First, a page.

Posted by Giles Lury on October 28, 2010
I sometimes call this week’s definition the Titanic definition for obvious reasons. It is also the definition that is most easily and most often accompanied by a picture.
The definition is that a brand is an iceberg.
It builds on or rather challenges the Philip Kotler definition discussed previously: “A name, term, symbol or design, or a combination of them which is intended to signify the goods or services of one seller or group of sellers and to differentiate them from those of competitors”.
The Titanic definition would claim that Kotler’s definition tells only part of the story. Kotler’s definition focuses on the visible elements of the brand – the name and identity – but misses the importance of the brand’s meaning, values and internal culture.
As branding has spread from fast moving consumer goods to services and corporate brands, there has been increasing recognition that branding isn’t just about the public face of an organisation but is also an expression of an organisation’s internal beliefs, cultures and behaviour.
In other words the outward facing name and identity (and advertising) is the visible tip of the iceberg but it should be the expression of the invisible but vitally important elements of the brand.
Posted by Giles Lury on March 26, 2009
A recent article in The Times by Ben Macintyre – “Great Minds Think Differently”, got me thinking. http://women.timesonline.co.uk/tol/life_and_style/women/the_way_we_live/article5954441.ece
He discusses how, in these tough times, the philosophers and thinkers people turn to are changing. How Sun Tzu (the Chinese military strategist, much quoted at the beginning of the Iraq war) seems to have fallen out of favour with the US Army and how we have seen a rehabilitation of John Maynard Keynes as governments use fiscal stimulus to boost national economies.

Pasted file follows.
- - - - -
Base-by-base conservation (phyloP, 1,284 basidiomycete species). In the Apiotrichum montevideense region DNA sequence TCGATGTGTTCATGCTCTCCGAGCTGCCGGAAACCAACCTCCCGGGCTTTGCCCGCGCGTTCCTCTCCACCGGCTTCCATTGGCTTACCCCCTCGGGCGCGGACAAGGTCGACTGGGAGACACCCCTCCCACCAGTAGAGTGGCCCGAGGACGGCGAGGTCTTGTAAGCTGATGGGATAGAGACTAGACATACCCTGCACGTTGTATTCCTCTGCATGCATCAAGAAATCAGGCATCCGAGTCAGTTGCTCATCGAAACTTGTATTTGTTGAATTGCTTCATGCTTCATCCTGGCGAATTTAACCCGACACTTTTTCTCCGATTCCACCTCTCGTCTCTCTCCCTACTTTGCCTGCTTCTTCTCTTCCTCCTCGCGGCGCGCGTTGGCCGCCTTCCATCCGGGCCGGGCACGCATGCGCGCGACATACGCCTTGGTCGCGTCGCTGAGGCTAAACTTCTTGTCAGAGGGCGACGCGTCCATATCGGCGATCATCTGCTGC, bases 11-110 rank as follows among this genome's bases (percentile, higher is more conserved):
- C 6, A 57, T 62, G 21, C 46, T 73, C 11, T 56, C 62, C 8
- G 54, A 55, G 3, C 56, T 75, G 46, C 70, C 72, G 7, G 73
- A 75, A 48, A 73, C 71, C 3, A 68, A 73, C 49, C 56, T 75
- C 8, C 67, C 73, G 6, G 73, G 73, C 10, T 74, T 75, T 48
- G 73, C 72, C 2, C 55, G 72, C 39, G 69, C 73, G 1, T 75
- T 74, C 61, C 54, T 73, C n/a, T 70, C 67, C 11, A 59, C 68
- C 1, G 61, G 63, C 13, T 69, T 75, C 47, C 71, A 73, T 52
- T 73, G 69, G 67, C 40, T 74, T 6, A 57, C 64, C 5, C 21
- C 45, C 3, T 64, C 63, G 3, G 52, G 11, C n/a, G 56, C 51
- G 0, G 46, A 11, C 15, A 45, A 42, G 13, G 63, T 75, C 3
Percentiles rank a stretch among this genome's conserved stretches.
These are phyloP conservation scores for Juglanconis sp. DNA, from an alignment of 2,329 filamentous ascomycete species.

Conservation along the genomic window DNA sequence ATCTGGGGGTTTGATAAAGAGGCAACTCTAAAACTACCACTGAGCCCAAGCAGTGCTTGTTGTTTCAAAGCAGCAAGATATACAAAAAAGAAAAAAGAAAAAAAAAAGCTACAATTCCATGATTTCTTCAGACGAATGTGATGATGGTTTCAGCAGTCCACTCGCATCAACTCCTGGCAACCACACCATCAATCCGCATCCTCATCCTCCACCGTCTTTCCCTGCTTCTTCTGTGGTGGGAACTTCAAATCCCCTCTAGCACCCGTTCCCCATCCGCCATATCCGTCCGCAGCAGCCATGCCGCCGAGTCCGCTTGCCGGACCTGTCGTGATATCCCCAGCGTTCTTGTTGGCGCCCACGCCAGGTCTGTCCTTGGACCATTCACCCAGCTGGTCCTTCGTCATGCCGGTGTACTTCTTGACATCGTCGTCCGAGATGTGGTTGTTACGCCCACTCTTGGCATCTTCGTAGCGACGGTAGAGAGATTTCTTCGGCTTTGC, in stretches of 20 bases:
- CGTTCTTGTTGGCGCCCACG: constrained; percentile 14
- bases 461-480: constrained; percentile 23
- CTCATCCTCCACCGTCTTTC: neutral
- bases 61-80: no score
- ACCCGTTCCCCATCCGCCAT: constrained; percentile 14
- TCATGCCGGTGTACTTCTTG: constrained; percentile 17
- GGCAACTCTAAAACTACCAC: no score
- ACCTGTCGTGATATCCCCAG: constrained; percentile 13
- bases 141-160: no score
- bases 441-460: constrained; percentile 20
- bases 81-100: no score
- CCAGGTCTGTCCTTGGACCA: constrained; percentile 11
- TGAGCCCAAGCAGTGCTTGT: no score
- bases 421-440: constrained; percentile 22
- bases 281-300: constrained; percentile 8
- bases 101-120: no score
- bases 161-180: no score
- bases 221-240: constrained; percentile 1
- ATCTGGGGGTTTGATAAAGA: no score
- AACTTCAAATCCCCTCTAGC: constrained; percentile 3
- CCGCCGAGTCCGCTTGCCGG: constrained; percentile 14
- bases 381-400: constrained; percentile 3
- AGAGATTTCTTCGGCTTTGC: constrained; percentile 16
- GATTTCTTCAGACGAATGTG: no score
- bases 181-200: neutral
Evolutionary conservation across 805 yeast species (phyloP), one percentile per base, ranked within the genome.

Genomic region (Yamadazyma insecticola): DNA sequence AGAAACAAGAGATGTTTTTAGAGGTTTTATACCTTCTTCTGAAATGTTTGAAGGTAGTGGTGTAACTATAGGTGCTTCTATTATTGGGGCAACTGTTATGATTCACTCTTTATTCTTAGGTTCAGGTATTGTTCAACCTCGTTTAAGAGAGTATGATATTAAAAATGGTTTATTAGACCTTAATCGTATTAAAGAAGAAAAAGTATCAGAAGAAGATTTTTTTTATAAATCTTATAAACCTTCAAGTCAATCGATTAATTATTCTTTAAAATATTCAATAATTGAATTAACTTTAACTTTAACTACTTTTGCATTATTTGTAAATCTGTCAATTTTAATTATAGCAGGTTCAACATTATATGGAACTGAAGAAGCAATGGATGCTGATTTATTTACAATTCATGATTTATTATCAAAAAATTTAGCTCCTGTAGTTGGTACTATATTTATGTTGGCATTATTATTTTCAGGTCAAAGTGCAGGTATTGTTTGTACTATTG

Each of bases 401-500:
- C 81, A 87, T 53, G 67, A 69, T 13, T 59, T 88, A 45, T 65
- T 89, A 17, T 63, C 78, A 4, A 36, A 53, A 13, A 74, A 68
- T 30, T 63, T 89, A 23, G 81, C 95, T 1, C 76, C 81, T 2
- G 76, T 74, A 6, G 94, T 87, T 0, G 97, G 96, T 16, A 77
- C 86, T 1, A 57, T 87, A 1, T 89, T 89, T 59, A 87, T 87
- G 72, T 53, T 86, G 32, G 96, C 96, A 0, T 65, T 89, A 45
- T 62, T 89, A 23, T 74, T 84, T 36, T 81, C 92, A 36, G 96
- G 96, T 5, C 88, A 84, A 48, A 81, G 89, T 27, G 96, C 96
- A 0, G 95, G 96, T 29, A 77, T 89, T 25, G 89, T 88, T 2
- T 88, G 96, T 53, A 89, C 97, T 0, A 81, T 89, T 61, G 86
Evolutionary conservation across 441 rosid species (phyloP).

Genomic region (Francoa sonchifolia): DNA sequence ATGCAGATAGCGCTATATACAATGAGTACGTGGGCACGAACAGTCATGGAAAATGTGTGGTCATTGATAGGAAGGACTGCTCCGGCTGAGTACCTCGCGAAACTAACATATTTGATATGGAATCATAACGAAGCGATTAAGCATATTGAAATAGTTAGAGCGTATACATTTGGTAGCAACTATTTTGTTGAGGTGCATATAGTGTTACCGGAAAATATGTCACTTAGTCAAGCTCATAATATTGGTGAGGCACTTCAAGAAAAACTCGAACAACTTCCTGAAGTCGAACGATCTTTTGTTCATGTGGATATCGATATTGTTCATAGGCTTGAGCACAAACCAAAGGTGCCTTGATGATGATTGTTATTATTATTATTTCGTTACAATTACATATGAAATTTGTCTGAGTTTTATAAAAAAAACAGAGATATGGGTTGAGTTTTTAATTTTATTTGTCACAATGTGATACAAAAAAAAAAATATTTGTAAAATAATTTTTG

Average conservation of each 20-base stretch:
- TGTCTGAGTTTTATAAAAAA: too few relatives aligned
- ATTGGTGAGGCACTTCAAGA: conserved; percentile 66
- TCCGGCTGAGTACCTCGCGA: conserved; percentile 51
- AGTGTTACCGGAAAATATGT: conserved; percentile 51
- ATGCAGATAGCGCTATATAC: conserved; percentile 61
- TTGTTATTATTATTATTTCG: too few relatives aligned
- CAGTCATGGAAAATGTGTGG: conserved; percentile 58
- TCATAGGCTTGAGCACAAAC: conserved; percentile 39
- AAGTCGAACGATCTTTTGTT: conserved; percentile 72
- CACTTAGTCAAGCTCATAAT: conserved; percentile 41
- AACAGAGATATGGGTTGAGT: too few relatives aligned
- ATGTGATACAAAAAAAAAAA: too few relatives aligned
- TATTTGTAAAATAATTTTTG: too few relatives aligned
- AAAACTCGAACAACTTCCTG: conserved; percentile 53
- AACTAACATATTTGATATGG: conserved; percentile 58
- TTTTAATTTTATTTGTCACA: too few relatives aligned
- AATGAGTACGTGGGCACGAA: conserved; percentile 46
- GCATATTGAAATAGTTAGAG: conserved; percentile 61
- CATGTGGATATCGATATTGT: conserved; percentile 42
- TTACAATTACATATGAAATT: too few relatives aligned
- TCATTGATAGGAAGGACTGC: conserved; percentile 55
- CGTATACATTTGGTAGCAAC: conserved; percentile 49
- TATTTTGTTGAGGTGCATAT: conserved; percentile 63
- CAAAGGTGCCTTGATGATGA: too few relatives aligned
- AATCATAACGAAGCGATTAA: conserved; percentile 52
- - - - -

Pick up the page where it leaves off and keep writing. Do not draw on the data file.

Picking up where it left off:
All of which made me think what shifts are we seeing in marketing thinking? The most obvious one, beyond a focus on price and value, that has struck me is a shift – a return? - to a more functional approach to marketing and branding. A resurgence of the Kotler, Reeves and the “P&G” approach focusing on the functional attributes and benefits of brand and the search for the marketing Holy Grail of a USP.
Given the tough conditions it makes sense too. Everyone is thinking about what they spend their money on and so wanting to make sure what they buy is worth it. They want to know what it does, how well it does it and why it’s better than the alternatives.
We’ve always believed that the essence of a great brand is a combination of both functional and emotional – what we call the Emo-Func and depicted it with a variation on the Yin-Yang symbol. If what I’m suggesting is true then it is not that brands can ignore the “Emo”, it’s just that the “Func” is becoming relatively more important.
Perhaps like women’s hemlines, which have traditionally been seen as an barometer of economic performance, the swing in the balance of Emo-Func can be an invaluable indicator for marketers.